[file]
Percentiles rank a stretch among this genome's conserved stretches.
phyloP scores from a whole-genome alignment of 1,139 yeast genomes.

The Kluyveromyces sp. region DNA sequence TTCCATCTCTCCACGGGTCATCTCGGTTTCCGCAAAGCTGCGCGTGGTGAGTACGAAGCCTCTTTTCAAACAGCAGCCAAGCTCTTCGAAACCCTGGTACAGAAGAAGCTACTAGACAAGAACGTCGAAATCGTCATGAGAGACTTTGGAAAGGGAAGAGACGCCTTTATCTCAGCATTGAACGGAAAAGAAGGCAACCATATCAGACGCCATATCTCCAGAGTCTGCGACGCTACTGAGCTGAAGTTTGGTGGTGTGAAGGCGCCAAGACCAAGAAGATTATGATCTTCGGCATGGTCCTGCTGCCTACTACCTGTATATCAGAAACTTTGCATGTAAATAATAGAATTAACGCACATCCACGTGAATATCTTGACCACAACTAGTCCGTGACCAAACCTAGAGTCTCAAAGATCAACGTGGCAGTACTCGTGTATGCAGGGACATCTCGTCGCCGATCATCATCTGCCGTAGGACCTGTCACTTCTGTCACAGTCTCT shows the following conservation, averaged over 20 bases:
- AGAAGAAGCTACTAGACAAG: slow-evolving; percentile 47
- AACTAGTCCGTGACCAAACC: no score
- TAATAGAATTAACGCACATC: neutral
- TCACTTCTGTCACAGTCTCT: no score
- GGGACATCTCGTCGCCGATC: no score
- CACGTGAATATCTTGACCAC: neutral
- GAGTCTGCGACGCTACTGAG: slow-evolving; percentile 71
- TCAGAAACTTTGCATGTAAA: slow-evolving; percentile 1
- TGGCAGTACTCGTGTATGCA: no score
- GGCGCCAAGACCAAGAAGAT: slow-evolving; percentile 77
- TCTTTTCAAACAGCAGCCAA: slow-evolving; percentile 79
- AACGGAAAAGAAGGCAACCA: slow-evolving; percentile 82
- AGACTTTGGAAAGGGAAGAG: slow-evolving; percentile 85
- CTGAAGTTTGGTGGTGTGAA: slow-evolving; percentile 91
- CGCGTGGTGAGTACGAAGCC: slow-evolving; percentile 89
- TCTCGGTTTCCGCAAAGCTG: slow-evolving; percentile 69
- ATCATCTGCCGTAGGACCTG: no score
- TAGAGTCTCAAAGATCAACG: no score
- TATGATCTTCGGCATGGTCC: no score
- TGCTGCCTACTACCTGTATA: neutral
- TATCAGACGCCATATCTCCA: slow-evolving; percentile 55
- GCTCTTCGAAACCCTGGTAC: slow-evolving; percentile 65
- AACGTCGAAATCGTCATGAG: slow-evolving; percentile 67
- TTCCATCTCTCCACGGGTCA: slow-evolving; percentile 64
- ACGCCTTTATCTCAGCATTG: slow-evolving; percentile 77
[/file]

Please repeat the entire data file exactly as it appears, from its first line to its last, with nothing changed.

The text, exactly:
Percentiles rank a stretch among this genome's conserved stretches.
phyloP scores from a whole-genome alignment of 1,139 yeast genomes.

The Kluyveromyces sp. region DNA sequence TTCCATCTCTCCACGGGTCATCTCGGTTTCCGCAAAGCTGCGCGTGGTGAGTACGAAGCCTCTTTTCAAACAGCAGCCAAGCTCTTCGAAACCCTGGTACAGAAGAAGCTACTAGACAAGAACGTCGAAATCGTCATGAGAGACTTTGGAAAGGGAAGAGACGCCTTTATCTCAGCATTGAACGGAAAAGAAGGCAACCATATCAGACGCCATATCTCCAGAGTCTGCGACGCTACTGAGCTGAAGTTTGGTGGTGTGAAGGCGCCAAGACCAAGAAGATTATGATCTTCGGCATGGTCCTGCTGCCTACTACCTGTATATCAGAAACTTTGCATGTAAATAATAGAATTAACGCACATCCACGTGAATATCTTGACCACAACTAGTCCGTGACCAAACCTAGAGTCTCAAAGATCAACGTGGCAGTACTCGTGTATGCAGGGACATCTCGTCGCCGATCATCATCTGCCGTAGGACCTGTCACTTCTGTCACAGTCTCT shows the following conservation, averaged over 20 bases:
- AGAAGAAGCTACTAGACAAG: slow-evolving; percentile 47
- AACTAGTCCGTGACCAAACC: no score
- TAATAGAATTAACGCACATC: neutral
- TCACTTCTGTCACAGTCTCT: no score
- GGGACATCTCGTCGCCGATC: no score
- CACGTGAATATCTTGACCAC: neutral
- GAGTCTGCGACGCTACTGAG: slow-evolving; percentile 71
- TCAGAAACTTTGCATGTAAA: slow-evolving; percentile 1
- TGGCAGTACTCGTGTATGCA: no score
- GGCGCCAAGACCAAGAAGAT: slow-evolving; percentile 77
- TCTTTTCAAACAGCAGCCAA: slow-evolving; percentile 79
- AACGGAAAAGAAGGCAACCA: slow-evolving; percentile 82
- AGACTTTGGAAAGGGAAGAG: slow-evolving; percentile 85
- CTGAAGTTTGGTGGTGTGAA: slow-evolving; percentile 91
- CGCGTGGTGAGTACGAAGCC: slow-evolving; percentile 89
- TCTCGGTTTCCGCAAAGCTG: slow-evolving; percentile 69
- ATCATCTGCCGTAGGACCTG: no score
- TAGAGTCTCAAAGATCAACG: no score
- TATGATCTTCGGCATGGTCC: no score
- TGCTGCCTACTACCTGTATA: neutral
- TATCAGACGCCATATCTCCA: slow-evolving; percentile 55
- GCTCTTCGAAACCCTGGTAC: slow-evolving; percentile 65
- AACGTCGAAATCGTCATGAG: slow-evolving; percentile 67
- TTCCATCTCTCCACGGGTCA: slow-evolving; percentile 64
- ACGCCTTTATCTCAGCATTG: slow-evolving; percentile 77